The Heart of the Problem

Sign the Petition: As a taxpayer in Geneva, I want the Board of Education to know that I understand the benefits to students of a step and lane salary schedule. I value the step and lane salary schedule and want it included in any future proposals to the Geneva Education Association.

This message is meant to explain the importance of a step and lane salary schedule in the education of Geneva’s students. You are probably thinking, “What does a step and lane salary schedule have to do with the education Geneva students receive, and why do the teachers care so much about it?” Simply put, this compensation model is what creates the environment of collegiality and collaboration that allows teachers to develop to their full potential, and it also allows districts to retain teachers for the length of their career, rather than just the first few years. Ultimately this is what benefits Geneva’s students.

 

Take a moment to think about the phrases used to describe working in the private sector:

 

  • It’s a dog eat dog world

  • Only the strong survive

  • Sink or Swim

 

Now think about whether that is the mindset you want teachers to have as they approach their jobs. The step and lane salary schedule shouldn’t just be what teachers want, it should be what every community wants. The step and lane salary schedule makes sure that all teachers are paid equally based on their experience and education. To the more cynical, this means teachers are compensated for continuing to show up to work every year.  But there is so much more to it than that.

 

When teachers start their career they start at the lowest salary. They also start their career with a steep learning curve. They take what they learned in college and apply it with kids in the real world. Each student has their own special way of learning and it takes years of experience to develop the empathy, knowledge, and understanding to unlock the full potential of every student. This is where the step and lane salary schedule is most valuable.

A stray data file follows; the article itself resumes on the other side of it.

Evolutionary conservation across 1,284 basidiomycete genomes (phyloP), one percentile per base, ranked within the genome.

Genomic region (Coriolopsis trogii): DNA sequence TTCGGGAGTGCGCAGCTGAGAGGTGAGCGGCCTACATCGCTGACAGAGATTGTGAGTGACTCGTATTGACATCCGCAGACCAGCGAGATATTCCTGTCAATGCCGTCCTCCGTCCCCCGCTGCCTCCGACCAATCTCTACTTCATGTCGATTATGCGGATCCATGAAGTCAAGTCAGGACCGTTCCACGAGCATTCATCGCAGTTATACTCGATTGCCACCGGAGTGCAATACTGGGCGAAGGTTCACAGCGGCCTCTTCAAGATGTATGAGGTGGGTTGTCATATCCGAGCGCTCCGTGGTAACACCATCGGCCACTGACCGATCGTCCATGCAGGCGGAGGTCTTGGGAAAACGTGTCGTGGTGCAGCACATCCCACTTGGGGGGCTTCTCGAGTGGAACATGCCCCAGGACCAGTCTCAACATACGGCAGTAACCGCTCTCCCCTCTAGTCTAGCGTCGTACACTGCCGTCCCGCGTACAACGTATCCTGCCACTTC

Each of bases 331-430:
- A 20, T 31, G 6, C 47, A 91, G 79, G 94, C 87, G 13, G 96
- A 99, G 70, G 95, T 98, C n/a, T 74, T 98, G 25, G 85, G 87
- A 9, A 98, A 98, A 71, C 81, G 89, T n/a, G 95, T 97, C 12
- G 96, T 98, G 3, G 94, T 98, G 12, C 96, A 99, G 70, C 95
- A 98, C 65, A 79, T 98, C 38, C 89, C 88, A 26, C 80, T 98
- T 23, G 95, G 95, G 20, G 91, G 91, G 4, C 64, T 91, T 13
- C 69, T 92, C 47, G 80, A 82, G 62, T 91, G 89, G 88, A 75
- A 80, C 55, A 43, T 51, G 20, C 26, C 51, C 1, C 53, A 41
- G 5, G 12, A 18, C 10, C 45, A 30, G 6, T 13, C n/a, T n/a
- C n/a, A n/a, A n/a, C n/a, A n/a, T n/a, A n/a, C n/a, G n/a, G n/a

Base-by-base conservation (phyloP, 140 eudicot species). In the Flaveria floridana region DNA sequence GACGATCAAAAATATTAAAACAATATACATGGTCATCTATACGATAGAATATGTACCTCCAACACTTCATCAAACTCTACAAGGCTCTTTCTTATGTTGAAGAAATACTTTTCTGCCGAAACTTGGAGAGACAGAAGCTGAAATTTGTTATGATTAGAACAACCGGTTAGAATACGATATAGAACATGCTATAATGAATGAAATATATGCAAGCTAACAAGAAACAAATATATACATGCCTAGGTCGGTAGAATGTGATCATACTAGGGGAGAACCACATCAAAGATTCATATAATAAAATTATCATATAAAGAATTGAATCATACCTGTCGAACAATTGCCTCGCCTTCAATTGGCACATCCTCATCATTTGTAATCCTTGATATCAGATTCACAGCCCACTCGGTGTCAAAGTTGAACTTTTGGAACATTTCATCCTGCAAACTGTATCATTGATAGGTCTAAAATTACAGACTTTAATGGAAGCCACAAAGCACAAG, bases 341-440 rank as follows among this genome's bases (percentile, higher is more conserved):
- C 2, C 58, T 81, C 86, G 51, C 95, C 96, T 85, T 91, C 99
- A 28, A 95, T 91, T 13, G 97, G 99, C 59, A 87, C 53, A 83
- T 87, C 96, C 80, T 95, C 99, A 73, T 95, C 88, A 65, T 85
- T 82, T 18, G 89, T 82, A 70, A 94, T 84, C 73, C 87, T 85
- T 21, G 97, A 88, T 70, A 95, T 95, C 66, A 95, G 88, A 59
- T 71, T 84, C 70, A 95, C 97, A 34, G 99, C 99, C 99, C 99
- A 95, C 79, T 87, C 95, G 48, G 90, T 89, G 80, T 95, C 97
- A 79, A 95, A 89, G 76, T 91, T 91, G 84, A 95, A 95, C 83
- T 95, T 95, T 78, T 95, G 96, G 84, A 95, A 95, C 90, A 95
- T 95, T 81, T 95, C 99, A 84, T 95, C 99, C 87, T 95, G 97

Every new teacher that begins a career in Geneva is welcomed with open arms by a staff possessing critical knowledge that only comes from time spent doing the job of teaching. This knowledge is freely shared because experienced teachers know all the challenges involved in having students succeed in school. The experienced teachers providing this support are making a higher salary. This salary reflects the experience they bring not just to their classroom, but to the colleagues they mentor.    

 

Now, consider the impact that a “private sector” compensation model being proposed by the Board of Education would have on this type of collaboration. Teachers with the same experience and level of education will now be making different salaries. A teacher with no experience may now be making the same or more than them. Will that encourage the same type of collegiality and collaboration? Ultimately, will a compensation model that creates winners and losers among staff foster the learning environment that Geneva students currently enjoy?

 

We believe the answer to this is a resounding no. This is why you continue to see the Geneva Education Association not be receptive to the proposals of the BOE. What is never said publicly in these proposals is that the raise being offered to Geneva teachers comes with a catch: the step and lane salary schedule goes away. The BOE has focused on the starting salary increasing, but their compensation model gives teachers no incentive to remain in Geneva past their first few years, nor does it promote teachers going back to school to earn advanced degrees. With the Board’s current proposal, most teachers who have been teaching more than four years would still be earning less money than surrounding districts.